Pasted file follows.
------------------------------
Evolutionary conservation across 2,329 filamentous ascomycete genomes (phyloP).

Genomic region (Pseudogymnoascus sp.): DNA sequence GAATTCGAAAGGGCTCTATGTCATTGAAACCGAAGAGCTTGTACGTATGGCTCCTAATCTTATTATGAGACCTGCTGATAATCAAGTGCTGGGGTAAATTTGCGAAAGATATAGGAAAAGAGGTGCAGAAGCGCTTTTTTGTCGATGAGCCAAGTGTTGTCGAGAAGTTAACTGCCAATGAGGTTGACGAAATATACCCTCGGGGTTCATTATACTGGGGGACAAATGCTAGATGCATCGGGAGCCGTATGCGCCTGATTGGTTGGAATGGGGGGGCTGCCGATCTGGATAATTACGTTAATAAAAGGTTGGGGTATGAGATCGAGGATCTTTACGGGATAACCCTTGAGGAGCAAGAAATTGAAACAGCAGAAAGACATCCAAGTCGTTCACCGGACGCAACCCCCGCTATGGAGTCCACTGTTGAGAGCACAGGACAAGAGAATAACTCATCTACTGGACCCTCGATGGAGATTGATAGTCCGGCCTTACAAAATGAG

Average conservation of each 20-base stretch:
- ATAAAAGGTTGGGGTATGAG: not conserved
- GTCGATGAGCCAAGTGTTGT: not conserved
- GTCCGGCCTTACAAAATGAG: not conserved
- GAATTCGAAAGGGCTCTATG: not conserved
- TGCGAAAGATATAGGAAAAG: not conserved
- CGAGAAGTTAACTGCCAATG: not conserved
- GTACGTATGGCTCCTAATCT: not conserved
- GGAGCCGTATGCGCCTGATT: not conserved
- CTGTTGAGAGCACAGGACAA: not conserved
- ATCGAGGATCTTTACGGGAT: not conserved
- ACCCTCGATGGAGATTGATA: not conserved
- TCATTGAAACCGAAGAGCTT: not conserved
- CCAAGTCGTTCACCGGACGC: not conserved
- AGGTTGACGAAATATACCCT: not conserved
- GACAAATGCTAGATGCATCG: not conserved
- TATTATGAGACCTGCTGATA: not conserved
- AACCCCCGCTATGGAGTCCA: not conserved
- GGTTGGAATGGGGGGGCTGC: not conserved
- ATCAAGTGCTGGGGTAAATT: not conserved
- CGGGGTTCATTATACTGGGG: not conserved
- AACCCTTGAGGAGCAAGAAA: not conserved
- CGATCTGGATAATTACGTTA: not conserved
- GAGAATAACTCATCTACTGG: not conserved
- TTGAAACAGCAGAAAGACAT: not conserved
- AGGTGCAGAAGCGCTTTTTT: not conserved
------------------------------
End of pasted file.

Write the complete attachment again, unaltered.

Evolutionary conservation across 2,329 filamentous ascomycete genomes (phyloP).

Genomic region (Pseudogymnoascus sp.): DNA sequence GAATTCGAAAGGGCTCTATGTCATTGAAACCGAAGAGCTTGTACGTATGGCTCCTAATCTTATTATGAGACCTGCTGATAATCAAGTGCTGGGGTAAATTTGCGAAAGATATAGGAAAAGAGGTGCAGAAGCGCTTTTTTGTCGATGAGCCAAGTGTTGTCGAGAAGTTAACTGCCAATGAGGTTGACGAAATATACCCTCGGGGTTCATTATACTGGGGGACAAATGCTAGATGCATCGGGAGCCGTATGCGCCTGATTGGTTGGAATGGGGGGGCTGCCGATCTGGATAATTACGTTAATAAAAGGTTGGGGTATGAGATCGAGGATCTTTACGGGATAACCCTTGAGGAGCAAGAAATTGAAACAGCAGAAAGACATCCAAGTCGTTCACCGGACGCAACCCCCGCTATGGAGTCCACTGTTGAGAGCACAGGACAAGAGAATAACTCATCTACTGGACCCTCGATGGAGATTGATAGTCCGGCCTTACAAAATGAG

Average conservation of each 20-base stretch:
- ATAAAAGGTTGGGGTATGAG: not conserved
- GTCGATGAGCCAAGTGTTGT: not conserved
- GTCCGGCCTTACAAAATGAG: not conserved
- GAATTCGAAAGGGCTCTATG: not conserved
- TGCGAAAGATATAGGAAAAG: not conserved
- CGAGAAGTTAACTGCCAATG: not conserved
- GTACGTATGGCTCCTAATCT: not conserved
- GGAGCCGTATGCGCCTGATT: not conserved
- CTGTTGAGAGCACAGGACAA: not conserved
- ATCGAGGATCTTTACGGGAT: not conserved
- ACCCTCGATGGAGATTGATA: not conserved
- TCATTGAAACCGAAGAGCTT: not conserved
- CCAAGTCGTTCACCGGACGC: not conserved
- AGGTTGACGAAATATACCCT: not conserved
- GACAAATGCTAGATGCATCG: not conserved
- TATTATGAGACCTGCTGATA: not conserved
- AACCCCCGCTATGGAGTCCA: not conserved
- GGTTGGAATGGGGGGGCTGC: not conserved
- ATCAAGTGCTGGGGTAAATT: not conserved
- CGGGGTTCATTATACTGGGG: not conserved
- AACCCTTGAGGAGCAAGAAA: not conserved
- CGATCTGGATAATTACGTTA: not conserved
- GAGAATAACTCATCTACTGG: not conserved
- TTGAAACAGCAGAAAGACAT: not conserved
- AGGTGCAGAAGCGCTTTTTT: not conserved